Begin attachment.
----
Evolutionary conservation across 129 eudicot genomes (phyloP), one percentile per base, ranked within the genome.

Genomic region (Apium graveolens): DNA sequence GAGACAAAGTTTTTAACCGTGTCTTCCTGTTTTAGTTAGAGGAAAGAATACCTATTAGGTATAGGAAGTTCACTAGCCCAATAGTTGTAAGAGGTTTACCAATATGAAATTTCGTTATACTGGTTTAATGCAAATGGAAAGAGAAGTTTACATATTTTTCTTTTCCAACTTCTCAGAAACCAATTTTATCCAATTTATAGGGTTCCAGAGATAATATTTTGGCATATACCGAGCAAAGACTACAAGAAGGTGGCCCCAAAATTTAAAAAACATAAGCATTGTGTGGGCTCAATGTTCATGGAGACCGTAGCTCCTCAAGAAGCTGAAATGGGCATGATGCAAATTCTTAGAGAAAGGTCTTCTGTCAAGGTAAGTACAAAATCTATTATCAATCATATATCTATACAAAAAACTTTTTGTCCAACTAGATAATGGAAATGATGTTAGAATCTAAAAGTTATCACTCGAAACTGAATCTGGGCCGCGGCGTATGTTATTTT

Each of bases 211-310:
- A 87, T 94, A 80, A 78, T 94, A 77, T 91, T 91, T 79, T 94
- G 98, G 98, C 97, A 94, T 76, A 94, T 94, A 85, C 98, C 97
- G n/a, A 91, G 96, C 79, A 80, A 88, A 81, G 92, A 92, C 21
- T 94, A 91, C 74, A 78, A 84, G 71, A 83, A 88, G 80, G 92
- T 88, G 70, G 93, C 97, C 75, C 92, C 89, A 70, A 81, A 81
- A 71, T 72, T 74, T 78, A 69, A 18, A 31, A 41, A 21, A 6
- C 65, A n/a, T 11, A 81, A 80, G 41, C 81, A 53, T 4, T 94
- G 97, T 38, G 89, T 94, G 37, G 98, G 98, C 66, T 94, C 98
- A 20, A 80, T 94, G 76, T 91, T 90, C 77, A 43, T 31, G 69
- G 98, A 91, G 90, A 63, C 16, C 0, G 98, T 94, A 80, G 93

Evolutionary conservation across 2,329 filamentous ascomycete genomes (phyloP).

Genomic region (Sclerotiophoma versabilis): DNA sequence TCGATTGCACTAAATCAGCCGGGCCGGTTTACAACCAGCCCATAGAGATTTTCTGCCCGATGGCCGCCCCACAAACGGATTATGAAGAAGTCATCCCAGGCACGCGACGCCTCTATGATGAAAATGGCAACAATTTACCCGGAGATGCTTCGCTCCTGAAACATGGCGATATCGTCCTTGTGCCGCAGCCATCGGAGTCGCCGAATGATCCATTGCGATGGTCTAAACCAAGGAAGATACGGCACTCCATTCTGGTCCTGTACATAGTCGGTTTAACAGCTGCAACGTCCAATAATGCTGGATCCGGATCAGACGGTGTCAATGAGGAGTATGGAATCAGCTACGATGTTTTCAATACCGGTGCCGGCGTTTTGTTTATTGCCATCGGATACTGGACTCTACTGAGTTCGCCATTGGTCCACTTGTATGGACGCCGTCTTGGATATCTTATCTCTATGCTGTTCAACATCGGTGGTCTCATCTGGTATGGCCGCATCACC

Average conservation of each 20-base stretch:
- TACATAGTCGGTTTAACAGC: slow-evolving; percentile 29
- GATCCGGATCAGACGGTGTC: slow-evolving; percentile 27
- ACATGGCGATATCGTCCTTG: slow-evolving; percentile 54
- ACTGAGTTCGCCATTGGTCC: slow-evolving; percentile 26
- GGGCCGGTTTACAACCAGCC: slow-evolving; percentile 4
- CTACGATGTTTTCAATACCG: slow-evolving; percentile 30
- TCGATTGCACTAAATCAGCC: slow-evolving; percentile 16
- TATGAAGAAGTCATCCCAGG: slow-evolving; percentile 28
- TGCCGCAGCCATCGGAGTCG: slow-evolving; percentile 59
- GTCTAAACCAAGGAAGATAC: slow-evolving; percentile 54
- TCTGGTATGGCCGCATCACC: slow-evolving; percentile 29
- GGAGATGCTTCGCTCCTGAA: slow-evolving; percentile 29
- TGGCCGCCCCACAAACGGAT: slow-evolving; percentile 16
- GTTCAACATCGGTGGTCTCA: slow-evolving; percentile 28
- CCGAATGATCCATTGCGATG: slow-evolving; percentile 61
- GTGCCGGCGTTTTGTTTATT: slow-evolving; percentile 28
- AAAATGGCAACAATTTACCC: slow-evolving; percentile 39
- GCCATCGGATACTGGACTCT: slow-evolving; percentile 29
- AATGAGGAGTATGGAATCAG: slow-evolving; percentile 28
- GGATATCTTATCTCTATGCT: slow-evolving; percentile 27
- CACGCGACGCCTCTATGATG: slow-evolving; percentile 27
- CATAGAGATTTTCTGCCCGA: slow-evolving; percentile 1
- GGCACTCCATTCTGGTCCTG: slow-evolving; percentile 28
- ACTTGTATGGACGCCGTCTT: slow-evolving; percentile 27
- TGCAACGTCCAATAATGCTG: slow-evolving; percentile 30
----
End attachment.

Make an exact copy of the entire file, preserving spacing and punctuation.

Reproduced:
Evolutionary conservation across 129 eudicot genomes (phyloP), one percentile per base, ranked within the genome.

Genomic region (Apium graveolens): DNA sequence GAGACAAAGTTTTTAACCGTGTCTTCCTGTTTTAGTTAGAGGAAAGAATACCTATTAGGTATAGGAAGTTCACTAGCCCAATAGTTGTAAGAGGTTTACCAATATGAAATTTCGTTATACTGGTTTAATGCAAATGGAAAGAGAAGTTTACATATTTTTCTTTTCCAACTTCTCAGAAACCAATTTTATCCAATTTATAGGGTTCCAGAGATAATATTTTGGCATATACCGAGCAAAGACTACAAGAAGGTGGCCCCAAAATTTAAAAAACATAAGCATTGTGTGGGCTCAATGTTCATGGAGACCGTAGCTCCTCAAGAAGCTGAAATGGGCATGATGCAAATTCTTAGAGAAAGGTCTTCTGTCAAGGTAAGTACAAAATCTATTATCAATCATATATCTATACAAAAAACTTTTTGTCCAACTAGATAATGGAAATGATGTTAGAATCTAAAAGTTATCACTCGAAACTGAATCTGGGCCGCGGCGTATGTTATTTT

Each of bases 211-310:
- A 87, T 94, A 80, A 78, T 94, A 77, T 91, T 91, T 79, T 94
- G 98, G 98, C 97, A 94, T 76, A 94, T 94, A 85, C 98, C 97
- G n/a, A 91, G 96, C 79, A 80, A 88, A 81, G 92, A 92, C 21
- T 94, A 91, C 74, A 78, A 84, G 71, A 83, A 88, G 80, G 92
- T 88, G 70, G 93, C 97, C 75, C 92, C 89, A 70, A 81, A 81
- A 71, T 72, T 74, T 78, A 69, A 18, A 31, A 41, A 21, A 6
- C 65, A n/a, T 11, A 81, A 80, G 41, C 81, A 53, T 4, T 94
- G 97, T 38, G 89, T 94, G 37, G 98, G 98, C 66, T 94, C 98
- A 20, A 80, T 94, G 76, T 91, T 90, C 77, A 43, T 31, G 69
- G 98, A 91, G 90, A 63, C 16, C 0, G 98, T 94, A 80, G 93

Evolutionary conservation across 2,329 filamentous ascomycete genomes (phyloP).

Genomic region (Sclerotiophoma versabilis): DNA sequence TCGATTGCACTAAATCAGCCGGGCCGGTTTACAACCAGCCCATAGAGATTTTCTGCCCGATGGCCGCCCCACAAACGGATTATGAAGAAGTCATCCCAGGCACGCGACGCCTCTATGATGAAAATGGCAACAATTTACCCGGAGATGCTTCGCTCCTGAAACATGGCGATATCGTCCTTGTGCCGCAGCCATCGGAGTCGCCGAATGATCCATTGCGATGGTCTAAACCAAGGAAGATACGGCACTCCATTCTGGTCCTGTACATAGTCGGTTTAACAGCTGCAACGTCCAATAATGCTGGATCCGGATCAGACGGTGTCAATGAGGAGTATGGAATCAGCTACGATGTTTTCAATACCGGTGCCGGCGTTTTGTTTATTGCCATCGGATACTGGACTCTACTGAGTTCGCCATTGGTCCACTTGTATGGACGCCGTCTTGGATATCTTATCTCTATGCTGTTCAACATCGGTGGTCTCATCTGGTATGGCCGCATCACC

Average conservation of each 20-base stretch:
- TACATAGTCGGTTTAACAGC: slow-evolving; percentile 29
- GATCCGGATCAGACGGTGTC: slow-evolving; percentile 27
- ACATGGCGATATCGTCCTTG: slow-evolving; percentile 54
- ACTGAGTTCGCCATTGGTCC: slow-evolving; percentile 26
- GGGCCGGTTTACAACCAGCC: slow-evolving; percentile 4
- CTACGATGTTTTCAATACCG: slow-evolving; percentile 30
- TCGATTGCACTAAATCAGCC: slow-evolving; percentile 16
- TATGAAGAAGTCATCCCAGG: slow-evolving; percentile 28
- TGCCGCAGCCATCGGAGTCG: slow-evolving; percentile 59
- GTCTAAACCAAGGAAGATAC: slow-evolving; percentile 54
- TCTGGTATGGCCGCATCACC: slow-evolving; percentile 29
- GGAGATGCTTCGCTCCTGAA: slow-evolving; percentile 29
- TGGCCGCCCCACAAACGGAT: slow-evolving; percentile 16
- GTTCAACATCGGTGGTCTCA: slow-evolving; percentile 28
- CCGAATGATCCATTGCGATG: slow-evolving; percentile 61
- GTGCCGGCGTTTTGTTTATT: slow-evolving; percentile 28
- AAAATGGCAACAATTTACCC: slow-evolving; percentile 39
- GCCATCGGATACTGGACTCT: slow-evolving; percentile 29
- AATGAGGAGTATGGAATCAG: slow-evolving; percentile 28
- GGATATCTTATCTCTATGCT: slow-evolving; percentile 27
- CACGCGACGCCTCTATGATG: slow-evolving; percentile 27
- CATAGAGATTTTCTGCCCGA: slow-evolving; percentile 1
- GGCACTCCATTCTGGTCCTG: slow-evolving; percentile 28
- ACTTGTATGGACGCCGTCTT: slow-evolving; percentile 27
- TGCAACGTCCAATAATGCTG: slow-evolving; percentile 30